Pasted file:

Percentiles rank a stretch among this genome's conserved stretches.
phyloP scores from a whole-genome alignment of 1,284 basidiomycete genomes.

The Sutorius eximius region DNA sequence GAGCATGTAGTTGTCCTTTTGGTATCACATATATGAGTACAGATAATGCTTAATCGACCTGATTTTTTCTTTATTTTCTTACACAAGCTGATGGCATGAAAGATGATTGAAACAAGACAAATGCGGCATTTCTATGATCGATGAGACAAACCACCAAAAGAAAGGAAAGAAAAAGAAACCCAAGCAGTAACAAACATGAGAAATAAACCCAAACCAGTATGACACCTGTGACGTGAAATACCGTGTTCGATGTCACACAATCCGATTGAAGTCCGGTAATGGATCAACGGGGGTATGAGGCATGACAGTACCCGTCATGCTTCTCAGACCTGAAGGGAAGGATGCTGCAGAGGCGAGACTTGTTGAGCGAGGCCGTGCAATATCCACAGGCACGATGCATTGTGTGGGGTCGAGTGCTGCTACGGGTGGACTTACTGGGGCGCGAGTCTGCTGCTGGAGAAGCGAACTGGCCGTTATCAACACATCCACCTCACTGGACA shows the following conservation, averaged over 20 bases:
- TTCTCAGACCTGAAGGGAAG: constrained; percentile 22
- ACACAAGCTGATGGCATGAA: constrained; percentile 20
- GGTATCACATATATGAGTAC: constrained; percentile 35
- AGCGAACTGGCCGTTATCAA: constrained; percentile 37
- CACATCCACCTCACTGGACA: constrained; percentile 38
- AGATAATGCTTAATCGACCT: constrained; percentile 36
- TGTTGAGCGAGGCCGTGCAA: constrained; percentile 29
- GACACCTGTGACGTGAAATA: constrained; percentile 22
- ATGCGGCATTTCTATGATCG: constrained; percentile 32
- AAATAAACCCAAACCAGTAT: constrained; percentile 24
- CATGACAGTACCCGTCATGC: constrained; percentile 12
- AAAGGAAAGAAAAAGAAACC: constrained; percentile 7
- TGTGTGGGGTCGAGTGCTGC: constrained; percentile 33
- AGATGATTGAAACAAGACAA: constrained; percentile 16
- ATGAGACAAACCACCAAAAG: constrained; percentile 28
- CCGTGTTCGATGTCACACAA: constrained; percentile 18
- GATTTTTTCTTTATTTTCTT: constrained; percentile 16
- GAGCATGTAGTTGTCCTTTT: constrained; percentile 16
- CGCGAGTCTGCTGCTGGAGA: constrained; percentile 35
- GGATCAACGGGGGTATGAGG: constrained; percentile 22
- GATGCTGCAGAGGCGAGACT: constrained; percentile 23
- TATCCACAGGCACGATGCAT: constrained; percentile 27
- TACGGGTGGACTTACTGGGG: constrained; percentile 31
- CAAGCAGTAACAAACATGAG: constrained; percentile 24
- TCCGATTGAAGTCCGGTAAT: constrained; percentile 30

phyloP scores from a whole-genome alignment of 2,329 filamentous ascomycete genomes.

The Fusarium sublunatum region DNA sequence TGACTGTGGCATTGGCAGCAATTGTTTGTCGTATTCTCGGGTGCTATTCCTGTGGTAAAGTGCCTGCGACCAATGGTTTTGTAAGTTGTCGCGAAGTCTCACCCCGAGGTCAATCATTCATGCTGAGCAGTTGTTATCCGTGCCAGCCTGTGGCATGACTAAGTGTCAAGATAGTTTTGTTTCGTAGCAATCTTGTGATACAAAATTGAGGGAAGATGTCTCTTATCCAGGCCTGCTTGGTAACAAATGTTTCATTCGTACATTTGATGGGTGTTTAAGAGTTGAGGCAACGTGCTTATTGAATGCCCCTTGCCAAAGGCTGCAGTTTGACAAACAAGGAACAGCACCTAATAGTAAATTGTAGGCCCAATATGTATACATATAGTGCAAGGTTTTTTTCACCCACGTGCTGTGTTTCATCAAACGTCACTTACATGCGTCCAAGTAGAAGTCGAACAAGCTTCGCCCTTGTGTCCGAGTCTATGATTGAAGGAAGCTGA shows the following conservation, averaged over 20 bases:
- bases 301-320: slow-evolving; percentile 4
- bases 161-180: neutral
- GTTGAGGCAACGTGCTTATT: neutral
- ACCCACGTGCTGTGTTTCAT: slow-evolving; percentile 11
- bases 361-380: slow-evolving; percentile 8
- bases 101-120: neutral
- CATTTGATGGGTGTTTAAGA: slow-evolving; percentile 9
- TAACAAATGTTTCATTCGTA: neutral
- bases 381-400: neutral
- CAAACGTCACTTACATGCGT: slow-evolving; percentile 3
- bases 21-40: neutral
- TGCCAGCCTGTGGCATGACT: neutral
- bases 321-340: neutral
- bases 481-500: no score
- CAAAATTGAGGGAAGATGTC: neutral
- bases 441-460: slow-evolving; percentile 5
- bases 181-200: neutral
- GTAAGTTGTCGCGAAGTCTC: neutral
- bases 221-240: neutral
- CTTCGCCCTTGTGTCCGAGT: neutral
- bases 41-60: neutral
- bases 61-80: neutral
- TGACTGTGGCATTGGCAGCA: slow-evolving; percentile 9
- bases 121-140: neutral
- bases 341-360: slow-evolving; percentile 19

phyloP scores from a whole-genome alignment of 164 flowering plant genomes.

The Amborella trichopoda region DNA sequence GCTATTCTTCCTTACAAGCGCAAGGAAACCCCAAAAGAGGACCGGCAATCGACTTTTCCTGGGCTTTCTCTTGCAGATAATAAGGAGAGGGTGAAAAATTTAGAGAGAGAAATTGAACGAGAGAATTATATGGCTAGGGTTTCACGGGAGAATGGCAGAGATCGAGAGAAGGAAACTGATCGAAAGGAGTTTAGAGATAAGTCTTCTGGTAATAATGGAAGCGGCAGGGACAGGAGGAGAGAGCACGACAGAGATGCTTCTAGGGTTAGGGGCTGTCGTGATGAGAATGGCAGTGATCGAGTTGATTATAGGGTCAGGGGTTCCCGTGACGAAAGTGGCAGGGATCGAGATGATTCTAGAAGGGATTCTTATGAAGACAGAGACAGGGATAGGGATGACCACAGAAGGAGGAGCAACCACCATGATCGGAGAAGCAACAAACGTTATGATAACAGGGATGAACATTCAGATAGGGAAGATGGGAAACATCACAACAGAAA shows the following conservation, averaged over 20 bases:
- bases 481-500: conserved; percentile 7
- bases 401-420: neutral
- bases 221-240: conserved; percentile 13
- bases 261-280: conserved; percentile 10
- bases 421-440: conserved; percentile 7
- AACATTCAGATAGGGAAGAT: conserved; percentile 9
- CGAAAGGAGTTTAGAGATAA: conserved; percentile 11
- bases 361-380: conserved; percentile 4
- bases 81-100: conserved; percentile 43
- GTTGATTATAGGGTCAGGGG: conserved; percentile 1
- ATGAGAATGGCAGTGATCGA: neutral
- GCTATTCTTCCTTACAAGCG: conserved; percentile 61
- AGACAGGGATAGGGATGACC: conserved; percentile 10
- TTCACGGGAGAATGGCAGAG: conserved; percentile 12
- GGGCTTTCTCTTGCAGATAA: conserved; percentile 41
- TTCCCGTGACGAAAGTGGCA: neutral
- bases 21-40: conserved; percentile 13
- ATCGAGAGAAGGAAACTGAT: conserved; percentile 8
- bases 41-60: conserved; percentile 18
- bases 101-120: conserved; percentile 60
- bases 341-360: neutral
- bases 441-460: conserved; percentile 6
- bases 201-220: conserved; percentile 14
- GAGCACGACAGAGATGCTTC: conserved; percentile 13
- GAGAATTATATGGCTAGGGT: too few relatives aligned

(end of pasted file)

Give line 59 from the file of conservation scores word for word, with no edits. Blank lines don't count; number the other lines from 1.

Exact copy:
- bases 401-420: neutral